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My Vegas Groom by Piper Rayne


My Vegas Groom

by Piper Rayne

Self-Published

Book 3 in The Greene's Series


Waking up next to a stranger wearing a wedding ring was not on the itinerary.


I came to Las Vegas for a quick girl’s trip, but somehow ended up a married woman. What I thought would stay in Vegas followed me back to my small town of Sunrise Bay, Alaska.


Of course, my new husband—MMA champion fighter, Logan Stone—couldn’t find me alone at my house to tell me he wants to give our impromptu nuptials a shot. He has to tell me in front of my entire family and half the town.


The two of us couldn’t be more opposite, but he offers me a deal I can’t refuse which involves me pretending we’re happily married for three months. Yeah, a lot of things can change in that short amount of time, most importantly catching feelings for a man whose lifestyle I despise.

Genre:

 

Darn it! My Vegas Groom had so much potential!

It was okay. Just okay. There were things I really liked about it, and things I didn't.

Let's start with what I liked.

Logan.

I loved Logan.

Now, it's funny, because in real life, I'm not attracted to beefy guys.

I love a nerd.

An MMA fighter, is beefy. And he is written that way, sure.

But his personality? LOVE IT. Listen, I've read quite a few MMA fighter romances. This is the first time I've ever read one that the character is not your stereotypical jock.

He is a momma's boy.

He believes in destiny and fate. Not that I really believe in that, but I've never read an athlete character that does.

He wants to fall in love. He wants a family. He is kind and patient.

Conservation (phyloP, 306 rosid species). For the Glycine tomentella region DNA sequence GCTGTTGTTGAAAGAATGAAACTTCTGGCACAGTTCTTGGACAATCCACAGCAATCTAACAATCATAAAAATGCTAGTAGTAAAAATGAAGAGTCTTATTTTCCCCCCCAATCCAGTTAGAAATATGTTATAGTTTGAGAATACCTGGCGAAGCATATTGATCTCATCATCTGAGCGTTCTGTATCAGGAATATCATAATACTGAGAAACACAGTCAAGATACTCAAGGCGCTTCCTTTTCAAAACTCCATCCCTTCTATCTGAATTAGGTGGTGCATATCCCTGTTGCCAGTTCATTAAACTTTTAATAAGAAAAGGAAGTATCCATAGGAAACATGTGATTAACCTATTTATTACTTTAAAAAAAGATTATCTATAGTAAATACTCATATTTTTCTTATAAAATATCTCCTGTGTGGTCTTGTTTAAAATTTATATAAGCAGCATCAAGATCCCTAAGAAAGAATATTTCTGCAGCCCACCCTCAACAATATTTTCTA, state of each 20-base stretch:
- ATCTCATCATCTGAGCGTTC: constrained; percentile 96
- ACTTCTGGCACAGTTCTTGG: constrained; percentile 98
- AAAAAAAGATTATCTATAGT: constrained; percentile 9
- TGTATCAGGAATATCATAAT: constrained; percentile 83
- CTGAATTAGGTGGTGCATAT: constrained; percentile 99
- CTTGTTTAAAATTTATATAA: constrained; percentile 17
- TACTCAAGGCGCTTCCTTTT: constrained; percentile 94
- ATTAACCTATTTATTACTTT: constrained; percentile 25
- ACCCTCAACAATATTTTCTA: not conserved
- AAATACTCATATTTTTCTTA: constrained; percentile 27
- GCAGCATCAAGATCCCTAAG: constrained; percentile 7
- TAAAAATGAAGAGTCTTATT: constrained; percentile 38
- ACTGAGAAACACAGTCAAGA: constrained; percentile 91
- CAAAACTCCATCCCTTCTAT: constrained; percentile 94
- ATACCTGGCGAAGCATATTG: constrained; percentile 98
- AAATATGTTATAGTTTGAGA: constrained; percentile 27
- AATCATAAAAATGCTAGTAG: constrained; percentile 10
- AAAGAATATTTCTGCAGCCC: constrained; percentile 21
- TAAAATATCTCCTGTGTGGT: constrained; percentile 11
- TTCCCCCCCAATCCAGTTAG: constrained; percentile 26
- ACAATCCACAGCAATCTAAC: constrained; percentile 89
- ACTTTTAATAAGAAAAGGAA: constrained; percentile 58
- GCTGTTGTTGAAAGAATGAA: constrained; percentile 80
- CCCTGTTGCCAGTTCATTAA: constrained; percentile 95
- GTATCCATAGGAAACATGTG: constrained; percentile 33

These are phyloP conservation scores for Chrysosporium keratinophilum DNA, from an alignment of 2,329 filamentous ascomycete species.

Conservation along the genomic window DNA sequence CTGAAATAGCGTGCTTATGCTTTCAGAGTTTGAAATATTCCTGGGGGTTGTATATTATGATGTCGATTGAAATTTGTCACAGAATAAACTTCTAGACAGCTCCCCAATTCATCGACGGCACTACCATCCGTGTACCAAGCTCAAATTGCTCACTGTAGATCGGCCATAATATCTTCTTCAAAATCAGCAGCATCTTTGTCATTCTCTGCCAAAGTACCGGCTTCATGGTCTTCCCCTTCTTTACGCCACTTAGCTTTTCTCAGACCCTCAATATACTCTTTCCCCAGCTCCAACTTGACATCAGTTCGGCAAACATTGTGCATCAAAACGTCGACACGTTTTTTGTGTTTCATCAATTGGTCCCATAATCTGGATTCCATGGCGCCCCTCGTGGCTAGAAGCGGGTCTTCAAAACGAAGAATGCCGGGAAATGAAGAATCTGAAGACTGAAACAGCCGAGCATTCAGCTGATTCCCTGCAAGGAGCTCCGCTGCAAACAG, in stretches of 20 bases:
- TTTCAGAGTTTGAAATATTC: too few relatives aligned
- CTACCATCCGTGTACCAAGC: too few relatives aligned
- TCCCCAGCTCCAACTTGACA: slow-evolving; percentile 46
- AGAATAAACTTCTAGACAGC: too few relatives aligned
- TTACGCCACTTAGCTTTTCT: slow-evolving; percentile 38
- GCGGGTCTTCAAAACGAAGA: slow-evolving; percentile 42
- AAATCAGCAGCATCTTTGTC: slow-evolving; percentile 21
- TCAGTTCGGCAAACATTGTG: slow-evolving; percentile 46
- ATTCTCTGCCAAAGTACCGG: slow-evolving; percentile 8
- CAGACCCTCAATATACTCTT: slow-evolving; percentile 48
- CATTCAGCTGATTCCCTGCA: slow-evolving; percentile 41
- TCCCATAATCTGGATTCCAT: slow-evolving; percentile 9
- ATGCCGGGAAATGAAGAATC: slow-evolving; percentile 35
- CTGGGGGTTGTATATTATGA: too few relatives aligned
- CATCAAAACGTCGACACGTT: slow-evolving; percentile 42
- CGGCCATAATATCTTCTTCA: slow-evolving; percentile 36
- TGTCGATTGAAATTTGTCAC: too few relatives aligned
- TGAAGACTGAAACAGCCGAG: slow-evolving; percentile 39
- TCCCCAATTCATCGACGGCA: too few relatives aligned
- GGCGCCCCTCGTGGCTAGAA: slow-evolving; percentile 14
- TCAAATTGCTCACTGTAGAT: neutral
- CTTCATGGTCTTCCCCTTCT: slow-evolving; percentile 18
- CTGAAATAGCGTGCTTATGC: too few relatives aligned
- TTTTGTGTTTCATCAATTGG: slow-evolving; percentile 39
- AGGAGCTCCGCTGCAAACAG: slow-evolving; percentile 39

He is almost too perfect.


Another thing I appreciated, was the representation of the effects that infidelity has on the children. Because it was right on point. I was immediently connected to Nikki, because I went through the exact same thing she did. I was sixteen when I had to tell my mother that my father was having an affair. After years of my mother suspecting it, and I standing up for him, it was painful. Watching the pain she was in, and trying to deal with my anger towards my dad. It sucked. It scarred me. My trust in men was destroyed, and I went from believing in unconditional love, to conditional love. That in order to keep the man I loved, I had to sacrifice. I had to bend my will to him. Sexually, emotionally ... it tooks years for me to recognize that and change that about myself. It took a long time to trust my husband, a man who has never done anything to make him untrustworthy. I felt Nikki's character embodied that damage perfectly.


What I didn't like, was that I didn't feel like the chemistry was there. Logan and Nikki felt ... bland. The sex was written hot, but romantically, it was stale.

The ending was also really frustrating. I prefer a story that gradually builds up to the climax, and then dips to a satisfying conclusion. My Vegas Groom ends immediately after the climax. A climax that was so rushed, it barely felt like a climax.